Of course this generalizes to the setting where you have your original nondegenerate symmetric form and $k$ other forms $v,w \mapsto (A_i v, w)$: then you are interested in the subgroup of $O(V)$ of transformations commuting with all $A_i$.

Let $V$ be the vector space you begin with. As you probably know, transformations $T \in \operatorname{End}(V)$ that preserve a symmetric form $(-,-)$ of full rank are called orthogonal, and the group of these transformations is denoted $O(V)$ (let me work with transformations instead of matrices).

Now, given any other form $\langle -,- \rangle$, there must exist a transformation $A \in \operatorname{End}(V)$ such that $\langle v,w \rangle = (Av, w)$, since $(-,-)$ had full rank. More precisely, one can view forms as linear transformations $V \to V^*$ via the map $v \mapsto (v, -)$ and similarly $v \mapsto \langle v, - \rangle$, and full rank ones are invertible, so we can obtain $A$ by composing $\langle -,- \rangle$ with the inverse of $(-,-)$. This obtains the desired transformation $A$.

Thus you are asking for the subgroup of $O(V)$ which also preserves $\langle v, w \rangle = (Av, w)$. This is nothing but the subgroup of $O(V)$ of transformations which commute with $A$. Indeed, if $B$ is orthogonal, then $\langle Bv, Bw \rangle = (ABv, Bw) = (B^{-1} AB v, w)$, which equals $\langle v,w \rangle$ for all $v$ and $w$ if and only if $A=B^{-1}AB$.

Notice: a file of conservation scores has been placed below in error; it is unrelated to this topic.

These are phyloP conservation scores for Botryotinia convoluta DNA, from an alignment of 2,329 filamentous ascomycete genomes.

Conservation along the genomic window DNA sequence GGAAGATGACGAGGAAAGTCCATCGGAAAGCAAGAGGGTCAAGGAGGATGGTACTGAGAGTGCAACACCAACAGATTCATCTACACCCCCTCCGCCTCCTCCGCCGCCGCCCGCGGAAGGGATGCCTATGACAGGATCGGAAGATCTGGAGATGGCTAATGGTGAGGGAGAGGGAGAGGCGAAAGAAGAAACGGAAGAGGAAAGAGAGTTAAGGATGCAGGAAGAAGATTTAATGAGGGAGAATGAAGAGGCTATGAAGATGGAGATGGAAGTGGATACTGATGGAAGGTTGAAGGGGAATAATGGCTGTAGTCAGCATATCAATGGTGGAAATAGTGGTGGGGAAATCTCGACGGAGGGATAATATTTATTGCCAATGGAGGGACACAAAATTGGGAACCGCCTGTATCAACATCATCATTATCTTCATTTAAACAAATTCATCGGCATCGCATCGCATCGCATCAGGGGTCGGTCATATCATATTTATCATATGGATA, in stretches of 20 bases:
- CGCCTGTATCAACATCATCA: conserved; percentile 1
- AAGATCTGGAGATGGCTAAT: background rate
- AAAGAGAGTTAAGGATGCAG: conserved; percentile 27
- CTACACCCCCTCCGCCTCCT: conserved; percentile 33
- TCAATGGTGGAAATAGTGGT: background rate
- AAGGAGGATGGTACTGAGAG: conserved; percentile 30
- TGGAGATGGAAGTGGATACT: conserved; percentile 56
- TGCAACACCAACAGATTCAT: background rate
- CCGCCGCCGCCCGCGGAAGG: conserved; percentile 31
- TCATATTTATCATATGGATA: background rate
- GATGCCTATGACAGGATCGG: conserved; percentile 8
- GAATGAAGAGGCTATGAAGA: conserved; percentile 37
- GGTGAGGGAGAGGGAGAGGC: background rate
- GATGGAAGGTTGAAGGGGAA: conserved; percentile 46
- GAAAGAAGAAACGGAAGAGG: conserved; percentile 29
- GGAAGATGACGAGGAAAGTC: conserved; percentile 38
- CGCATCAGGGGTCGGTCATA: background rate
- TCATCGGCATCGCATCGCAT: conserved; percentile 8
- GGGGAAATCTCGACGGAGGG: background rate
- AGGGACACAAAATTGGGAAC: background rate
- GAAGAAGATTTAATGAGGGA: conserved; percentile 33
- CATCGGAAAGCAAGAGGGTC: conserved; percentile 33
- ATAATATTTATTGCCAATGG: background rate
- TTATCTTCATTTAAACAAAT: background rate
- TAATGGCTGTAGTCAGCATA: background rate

Computing this group is then a standard exercise in linear algebra. As pointed out by the next author, one can restrict to the generalized eigenspaces of $A$, which are each preserved by all $B$ in the desired group. If you are working over the field of real numbers and your first form is an inner product (i.e., positive-definite), then the generalized eigenspaces of $A \in O(V)$ are all actual eigenspaces, and then, up to conjugation, your group is a direct product of $O(V_\lambda)$ for the real eigenspaces $V_\lambda$ along with $U(V_{\lambda,\bar \lambda})$ for the complex nonreal pairs of eigenvalues $\lambda, \bar \lambda$ (where $V_{\lambda, \bar \lambda} \subseteq V$ has the property that its complexification is the sum of complex eigenspaces of $\lambda$ and $\bar \lambda$, and the group $U(V_{\lambda,\bar \lambda})$ is the unitary group of $V_{\lambda, \bar \lambda}$ equipped with a complex structure and Hermitian form obtained from given by $A$, which makes the original symmetric bilinear form)inner product into a Hermitian one with respect to this complex structure).

Of course this generalizes to the setting where you have your original nondegenerate symmetric form and $k$ other forms $v,w \mapsto (A_i v, w)$: then you are interested in the subgroup of $O(V)$ of transformations commuting with all $A_i$.